Government guidance states that:

Where full-time education would not be in the best interests of a particular child because of reasons relating to their physical or mental health, Local Authorities should provide part-time education on a basis they consider to be in the child’s best interests.

Contact your Local Authority and make enquiries, (schools should refer a child after 15 days of medically related absence but often they do not do so, especially if the absence is related to mental health needs).

Explore the options in your local area for alternative schools and learning environments. You may be able to change schools if you can find one that is more suitable or willing to support your child and work with their anxiety. 

SENDIASS may be able to help you identify a local setting or help you to access it through an EHCP. 

Some people manage to arrange funding for EOTAS (Education Other Than At School) which includes hospital school, online schooling or home tuition.

Your Local Authority will have a policy and details of local provision, you can find out more through this link:

Home Education

Home Education

Home Education


Some parents decide to remove their children from school to home educate. This is a big decision and should be your choice - You should not be under pressure from school or LA to deregister. However, many families have found home educating helped them and they often say they wish they had done it sooner. 

Some children return to school when/if they feel ready, while others thrive within a home educating environment and may go on to college or university later on.

Home education can involve the use of a variety of learning styles, approaches and tools – you can try out different things and see which works best for your child. The important thing to realise is that you do NOT have to replicate school at home – you can follow your child’s interests and incorporate day-to-day life in their learning. You can use workbooks, projects, online resources, visit museums and other venues that often offer learning activities. 

It can be helpful to join local home education groups and find out about local schemes for home educated children or children with SEN if that is appropriate.

Home Education UK

EO – Education Otherwise

Ed Yourself

Educational Freedom

Scotland – Schoolhouse

N Ireland - HEDNI

Ross Mountney

Home Education & SEN

Home Education Resource list by Freddies Mummy UK

GOV.UK Guidance for Home Education



Home Education

Home Education


.Schools often refuse to provide work for a child to do at home, saying it will 'condone their absence' and 'make it easier for them to remain at home'. This shows a lack of understanding and empathy for mental health difficulties. Parity of esteem should mean that mental illness is supported in the same ways as physical illness.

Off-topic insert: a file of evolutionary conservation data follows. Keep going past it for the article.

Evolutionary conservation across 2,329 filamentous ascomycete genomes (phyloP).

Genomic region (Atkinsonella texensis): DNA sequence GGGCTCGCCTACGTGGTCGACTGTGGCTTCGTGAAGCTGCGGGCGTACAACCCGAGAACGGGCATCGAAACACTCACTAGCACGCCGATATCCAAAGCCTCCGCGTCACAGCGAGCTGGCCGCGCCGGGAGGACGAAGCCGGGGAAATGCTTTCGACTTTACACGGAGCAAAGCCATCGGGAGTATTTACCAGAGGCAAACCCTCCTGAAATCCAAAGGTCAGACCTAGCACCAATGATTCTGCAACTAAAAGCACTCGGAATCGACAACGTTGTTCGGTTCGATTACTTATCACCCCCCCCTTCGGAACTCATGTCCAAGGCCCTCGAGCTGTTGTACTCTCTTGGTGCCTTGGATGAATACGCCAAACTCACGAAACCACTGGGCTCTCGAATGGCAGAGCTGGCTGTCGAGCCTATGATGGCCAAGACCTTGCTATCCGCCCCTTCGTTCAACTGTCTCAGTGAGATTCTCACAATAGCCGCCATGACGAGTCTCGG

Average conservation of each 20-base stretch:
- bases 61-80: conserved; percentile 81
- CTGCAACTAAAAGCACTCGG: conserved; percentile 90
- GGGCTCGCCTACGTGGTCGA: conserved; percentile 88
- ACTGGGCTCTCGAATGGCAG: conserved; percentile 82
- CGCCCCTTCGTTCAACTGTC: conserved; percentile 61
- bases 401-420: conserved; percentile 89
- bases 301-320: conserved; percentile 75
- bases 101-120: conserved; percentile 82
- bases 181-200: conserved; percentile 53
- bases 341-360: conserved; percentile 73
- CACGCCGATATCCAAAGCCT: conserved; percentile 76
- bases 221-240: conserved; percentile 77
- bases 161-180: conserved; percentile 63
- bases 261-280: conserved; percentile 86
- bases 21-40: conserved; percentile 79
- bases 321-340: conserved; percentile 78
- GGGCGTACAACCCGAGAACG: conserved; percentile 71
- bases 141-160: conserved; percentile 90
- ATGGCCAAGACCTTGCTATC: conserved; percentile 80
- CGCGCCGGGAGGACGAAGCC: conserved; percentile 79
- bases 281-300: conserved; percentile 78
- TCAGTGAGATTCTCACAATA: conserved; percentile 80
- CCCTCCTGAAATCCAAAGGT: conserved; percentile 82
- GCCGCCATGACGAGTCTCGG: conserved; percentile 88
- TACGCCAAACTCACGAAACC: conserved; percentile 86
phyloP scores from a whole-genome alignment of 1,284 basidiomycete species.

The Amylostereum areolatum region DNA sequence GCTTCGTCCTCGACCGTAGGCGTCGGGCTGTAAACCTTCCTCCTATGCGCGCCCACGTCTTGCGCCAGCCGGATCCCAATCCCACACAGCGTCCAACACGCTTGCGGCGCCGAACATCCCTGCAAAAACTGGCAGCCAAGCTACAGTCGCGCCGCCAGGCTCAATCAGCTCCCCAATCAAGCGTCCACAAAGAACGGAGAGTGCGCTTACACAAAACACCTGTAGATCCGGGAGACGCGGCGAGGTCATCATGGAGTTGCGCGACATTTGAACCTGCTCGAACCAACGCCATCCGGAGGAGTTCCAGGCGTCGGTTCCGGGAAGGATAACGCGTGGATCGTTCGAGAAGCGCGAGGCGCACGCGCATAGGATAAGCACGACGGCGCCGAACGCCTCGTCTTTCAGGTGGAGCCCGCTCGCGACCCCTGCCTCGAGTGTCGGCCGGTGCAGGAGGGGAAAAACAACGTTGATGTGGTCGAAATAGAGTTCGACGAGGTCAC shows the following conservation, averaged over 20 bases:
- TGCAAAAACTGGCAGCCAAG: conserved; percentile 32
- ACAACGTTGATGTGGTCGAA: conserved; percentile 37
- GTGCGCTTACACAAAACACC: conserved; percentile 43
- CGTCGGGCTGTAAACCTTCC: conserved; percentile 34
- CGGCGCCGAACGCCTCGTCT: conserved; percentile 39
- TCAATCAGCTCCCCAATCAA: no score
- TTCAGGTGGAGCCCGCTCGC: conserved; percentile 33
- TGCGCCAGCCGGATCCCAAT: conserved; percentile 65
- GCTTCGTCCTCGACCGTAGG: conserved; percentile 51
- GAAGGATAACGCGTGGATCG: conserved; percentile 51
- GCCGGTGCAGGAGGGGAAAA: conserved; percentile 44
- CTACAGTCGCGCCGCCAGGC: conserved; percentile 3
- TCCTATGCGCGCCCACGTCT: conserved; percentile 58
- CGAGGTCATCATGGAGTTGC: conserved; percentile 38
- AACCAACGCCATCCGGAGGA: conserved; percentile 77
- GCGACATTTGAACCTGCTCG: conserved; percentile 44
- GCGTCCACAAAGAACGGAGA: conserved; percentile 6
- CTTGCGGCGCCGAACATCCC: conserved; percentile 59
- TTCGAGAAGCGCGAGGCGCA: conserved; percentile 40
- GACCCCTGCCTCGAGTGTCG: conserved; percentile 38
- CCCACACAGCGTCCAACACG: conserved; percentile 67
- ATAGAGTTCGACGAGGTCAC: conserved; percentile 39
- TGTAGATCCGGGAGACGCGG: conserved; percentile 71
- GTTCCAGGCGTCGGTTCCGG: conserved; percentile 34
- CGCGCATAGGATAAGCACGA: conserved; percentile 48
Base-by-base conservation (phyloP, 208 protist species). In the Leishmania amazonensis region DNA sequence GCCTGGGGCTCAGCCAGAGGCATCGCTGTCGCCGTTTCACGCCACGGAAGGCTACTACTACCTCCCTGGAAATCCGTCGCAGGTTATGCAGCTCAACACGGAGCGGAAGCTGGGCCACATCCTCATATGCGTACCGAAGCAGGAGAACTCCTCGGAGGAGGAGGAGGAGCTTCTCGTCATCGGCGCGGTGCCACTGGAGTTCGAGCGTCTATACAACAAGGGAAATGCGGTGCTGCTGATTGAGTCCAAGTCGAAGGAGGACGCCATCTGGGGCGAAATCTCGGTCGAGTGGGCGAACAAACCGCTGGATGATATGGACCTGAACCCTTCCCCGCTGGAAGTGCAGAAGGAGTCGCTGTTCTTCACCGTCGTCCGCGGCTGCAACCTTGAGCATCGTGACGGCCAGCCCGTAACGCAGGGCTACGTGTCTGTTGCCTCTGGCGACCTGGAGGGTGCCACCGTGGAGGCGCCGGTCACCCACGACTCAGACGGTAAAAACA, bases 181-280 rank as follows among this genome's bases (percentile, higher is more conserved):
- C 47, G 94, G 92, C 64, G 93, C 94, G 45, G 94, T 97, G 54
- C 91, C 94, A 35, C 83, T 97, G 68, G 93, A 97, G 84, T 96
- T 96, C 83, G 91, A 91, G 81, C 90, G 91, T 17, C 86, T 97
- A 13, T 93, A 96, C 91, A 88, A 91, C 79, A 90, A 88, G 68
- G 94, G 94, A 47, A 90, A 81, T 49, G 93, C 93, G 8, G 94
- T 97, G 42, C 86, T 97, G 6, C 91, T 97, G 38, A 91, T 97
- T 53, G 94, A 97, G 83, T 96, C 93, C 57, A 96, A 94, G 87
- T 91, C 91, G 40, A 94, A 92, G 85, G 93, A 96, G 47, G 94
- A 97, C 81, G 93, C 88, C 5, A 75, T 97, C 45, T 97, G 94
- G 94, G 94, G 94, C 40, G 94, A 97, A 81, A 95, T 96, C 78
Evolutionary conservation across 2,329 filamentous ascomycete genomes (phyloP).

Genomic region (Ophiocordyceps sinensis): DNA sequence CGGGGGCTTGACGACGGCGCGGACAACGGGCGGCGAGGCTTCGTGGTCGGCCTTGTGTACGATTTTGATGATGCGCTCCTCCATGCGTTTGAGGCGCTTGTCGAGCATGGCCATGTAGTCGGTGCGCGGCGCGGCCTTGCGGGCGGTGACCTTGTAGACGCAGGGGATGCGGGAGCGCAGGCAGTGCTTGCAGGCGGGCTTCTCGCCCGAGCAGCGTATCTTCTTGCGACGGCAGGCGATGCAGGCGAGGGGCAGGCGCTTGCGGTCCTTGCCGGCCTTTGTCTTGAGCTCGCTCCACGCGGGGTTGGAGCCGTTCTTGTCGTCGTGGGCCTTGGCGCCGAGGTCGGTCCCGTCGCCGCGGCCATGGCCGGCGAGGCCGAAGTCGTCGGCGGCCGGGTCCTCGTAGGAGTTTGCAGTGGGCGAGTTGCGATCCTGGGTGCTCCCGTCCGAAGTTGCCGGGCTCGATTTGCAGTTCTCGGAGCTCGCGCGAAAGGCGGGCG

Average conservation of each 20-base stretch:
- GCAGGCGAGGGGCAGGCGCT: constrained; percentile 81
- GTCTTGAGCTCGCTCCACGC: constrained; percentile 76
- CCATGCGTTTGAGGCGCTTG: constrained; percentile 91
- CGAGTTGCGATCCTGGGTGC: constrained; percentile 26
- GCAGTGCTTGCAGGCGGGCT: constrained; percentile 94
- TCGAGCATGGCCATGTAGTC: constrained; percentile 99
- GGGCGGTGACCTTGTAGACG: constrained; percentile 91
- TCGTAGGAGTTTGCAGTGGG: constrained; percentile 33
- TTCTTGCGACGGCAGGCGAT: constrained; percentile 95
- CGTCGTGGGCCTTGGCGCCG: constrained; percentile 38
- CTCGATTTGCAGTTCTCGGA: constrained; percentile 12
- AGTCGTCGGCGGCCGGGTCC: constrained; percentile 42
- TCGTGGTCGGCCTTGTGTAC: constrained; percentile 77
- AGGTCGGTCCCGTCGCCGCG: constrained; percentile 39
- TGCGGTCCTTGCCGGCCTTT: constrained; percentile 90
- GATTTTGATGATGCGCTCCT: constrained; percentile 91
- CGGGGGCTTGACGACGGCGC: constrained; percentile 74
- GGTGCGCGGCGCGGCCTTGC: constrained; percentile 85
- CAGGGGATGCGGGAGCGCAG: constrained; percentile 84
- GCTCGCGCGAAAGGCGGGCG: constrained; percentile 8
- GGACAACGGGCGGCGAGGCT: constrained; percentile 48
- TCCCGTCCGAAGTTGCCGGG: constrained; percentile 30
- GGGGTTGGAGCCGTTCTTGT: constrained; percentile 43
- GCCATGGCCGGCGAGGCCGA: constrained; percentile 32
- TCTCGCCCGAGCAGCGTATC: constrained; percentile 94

A school's duty to educate a child does not stop when they are unwell and unable to attend. They still receive finding for that child and can use it to offer provision that fits their needs.

If a child is provided with work at home and is kept in touch with peers it will make a return easier and quicker because they will not be far behind in work and will not be as isolated. While your child is off, the school could help them keep in touch with classmates, for example by writing, through photos or class newsletters, over skype, and so on 

The local authority must provide alternative education for children aged five to 16 who are at home sick for more than 15 school days. This should be either full time or as much as the child can manage. 

It can be provided in a number of different ways, including: a home tutor, online learning, or a small unit for children with medical needs.

Before arranging alternative education, the local authority may need a referral from your child's school or a letter from a consultant stating that your child is not well enough to attend school.


The teams coordinating alternative education have different names in different areas. Common names are 'home and hospital tuition' or 'EOTAS' (education otherwise than at school).



EOTAS N. Ireland

EOTAS Scotland

EOTAS (England) Upper Tribunal Ruling update

Online School

Home Education

Online School


Although online schools vary, they have several factors in common. There is usually a timetable of lessons and children often use headsets and microphones plugged into their computers to hear and speak to the teacher.

They can also have on-screen text boxes to send messages to staff or fellow pupils. Class sizes are usually smaller than in mainstream schools.

Because teachers can immediately log off any children who are misbehaving, it is also claimed there are fewer distractions. This means pupils get more work done, making for a shorter school day, sometimes of no more than three or four hours.

Current Providers include:









Some Local Authorities or schools will fund this provision as EOTAS. Sometimes it can be named as the most suitable setting in an EHCP. Some parents have to fund it themselves if they are able to.


Home educating